|ICC Men’s Cricket World Cup 2019|
|Dates: 30 May-14 July|
|Live coverage: Ball-by-ball commentary on Test Match Special, plus text commentary, clips and highlights on the BBC Sport website.|
Australia coach Justin Langer has asked fans not to boo Steve Smith and David Warner during the World Cup.
The batsmen recently returned from year-long bans for their part in the ball-tampering scandal and were jeered throughout the warm-up victory over England in Southampton last week.
Defending champions Australia start their campaign against Afghanistan in Bristol at 13:30 BST on Saturday.
“They made a mistake and paid a big price for it,” said Langer.
“The media talk about earning respect and it’s really important that people show respect as well.”
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Smith and Warner were given a hostile reception at the Hampshire Bowl, with both booed at the start of their innings and after being dismissed, while former captain Smith was also booed after making 50 and again when reaching a fine century.
Sections of the crowd chanted “cheat” at both players and fans wore costumes referencing sandpaper.
Smith and Warner, along with Cameron Bancroft, were found to have played a role in using sandpaper to tamper with the ball against South Africa in March 2018.
“After the experience of Hampshire, we have a pretty good idea what to expect – we’ve talked about it a lot and we can put strategies in place,” said Langer.
“That said, when it happens it doesn’t make it any easier. They are human beings, that’s the truth – and that’s what I find the hardest.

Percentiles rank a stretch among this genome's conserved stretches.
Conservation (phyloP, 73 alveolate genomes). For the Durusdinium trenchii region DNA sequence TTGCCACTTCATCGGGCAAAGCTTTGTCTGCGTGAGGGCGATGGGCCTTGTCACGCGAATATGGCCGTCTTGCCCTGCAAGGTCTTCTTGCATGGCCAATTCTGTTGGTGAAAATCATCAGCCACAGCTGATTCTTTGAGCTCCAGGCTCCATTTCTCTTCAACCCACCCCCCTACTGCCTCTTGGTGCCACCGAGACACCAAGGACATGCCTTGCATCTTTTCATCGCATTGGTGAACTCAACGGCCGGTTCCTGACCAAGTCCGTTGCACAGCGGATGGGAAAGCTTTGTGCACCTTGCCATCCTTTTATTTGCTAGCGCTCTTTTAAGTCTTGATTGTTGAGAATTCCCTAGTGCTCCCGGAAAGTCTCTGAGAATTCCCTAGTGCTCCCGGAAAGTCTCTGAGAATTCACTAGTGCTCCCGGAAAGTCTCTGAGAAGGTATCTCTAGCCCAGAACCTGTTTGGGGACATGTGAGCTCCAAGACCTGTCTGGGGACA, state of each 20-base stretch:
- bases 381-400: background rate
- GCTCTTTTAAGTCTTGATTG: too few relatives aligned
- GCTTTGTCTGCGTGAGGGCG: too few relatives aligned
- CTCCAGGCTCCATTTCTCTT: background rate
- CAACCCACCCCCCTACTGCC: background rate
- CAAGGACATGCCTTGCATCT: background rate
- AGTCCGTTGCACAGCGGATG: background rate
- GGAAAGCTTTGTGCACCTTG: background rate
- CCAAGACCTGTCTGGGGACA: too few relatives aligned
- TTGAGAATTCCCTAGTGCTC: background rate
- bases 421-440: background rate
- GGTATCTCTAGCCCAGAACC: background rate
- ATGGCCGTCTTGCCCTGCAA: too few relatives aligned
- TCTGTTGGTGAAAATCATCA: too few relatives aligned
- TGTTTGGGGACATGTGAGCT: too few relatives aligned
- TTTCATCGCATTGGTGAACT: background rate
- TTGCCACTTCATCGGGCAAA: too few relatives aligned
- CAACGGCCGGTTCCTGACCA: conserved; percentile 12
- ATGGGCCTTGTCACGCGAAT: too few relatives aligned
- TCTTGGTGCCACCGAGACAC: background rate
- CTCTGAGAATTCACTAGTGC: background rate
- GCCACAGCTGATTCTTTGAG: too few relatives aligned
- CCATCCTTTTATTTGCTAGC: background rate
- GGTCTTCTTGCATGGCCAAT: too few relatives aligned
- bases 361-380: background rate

“I’m a dad and a lot of the time the kids see it. You feel for them personally and they are going to have to have thick skins.
“But I’d be disappointed by any player being booed at any cricket ground, regardless of what country they play for. It’s never a good look when that happens.”
Australia captain Aaron Finch confirmed Warner will play against Afghanistan after overcoming a glute injury.
Finch and Warner will open together, with Australia to choose between Shaun Marsh and Usman Khawaja to bat at three.
Afghanistan were thrashed by England in their second warm-up on Monday but impressed in beating Pakistan in their first warm-up earlier this month.
“They are a dangerous side – if you take your foot off the gas for a while, they will hurt you, and you still have to play at your absolute best to beat them,” said Finch.
“Winning their warm-up game against Pakistan, they played brilliantly. They have got a huge following, with support all over the world now, which is huge for cricket.”
‘Sri Lanka will be tough’
New Zealand, who were beaten by Australia in the 2015 final, begin their World Cup bid against Sri Lanka in Cardiff at 10:30 BST on Saturday.
The Black Caps have won seven of their past eight completed one-day internationals against Sri Lanka, including a 3-0 series win at home in January.
However, Kiwi captain Kane Williamson said: “I don’t know how much the past really counts as we come into a tournament.
“We know the Sri Lankan side is a little bit different to the one we played at home, but we have no doubt they’re a tough side.”
Following a poor run over the past two years, Sri Lanka dropped several established players for the World Cup and appointed Dimuth Karunaratne as captain after a four-year absence from the ODI side.
They are expected to struggle in the tournament and were comfortably beaten by Australia and South Africa in their two warm-up games, but Karunaratne said his side of “fresh faces” were determined to compete.
“We are trying to start again with this World Cup but we will be prepared really well,” he said.
“It’s not easy if you don’t know the players and they haven’t played a game for a long time. Even me, I came into the side after four years, so it’s not easy.
“But if you get a chance, you need to prove yourself. The new faces want to do well and they want to perform, to stay in the team – it’s a positive thing.
“In the recent past we couldn’t do much better, but we are now playing as a team.”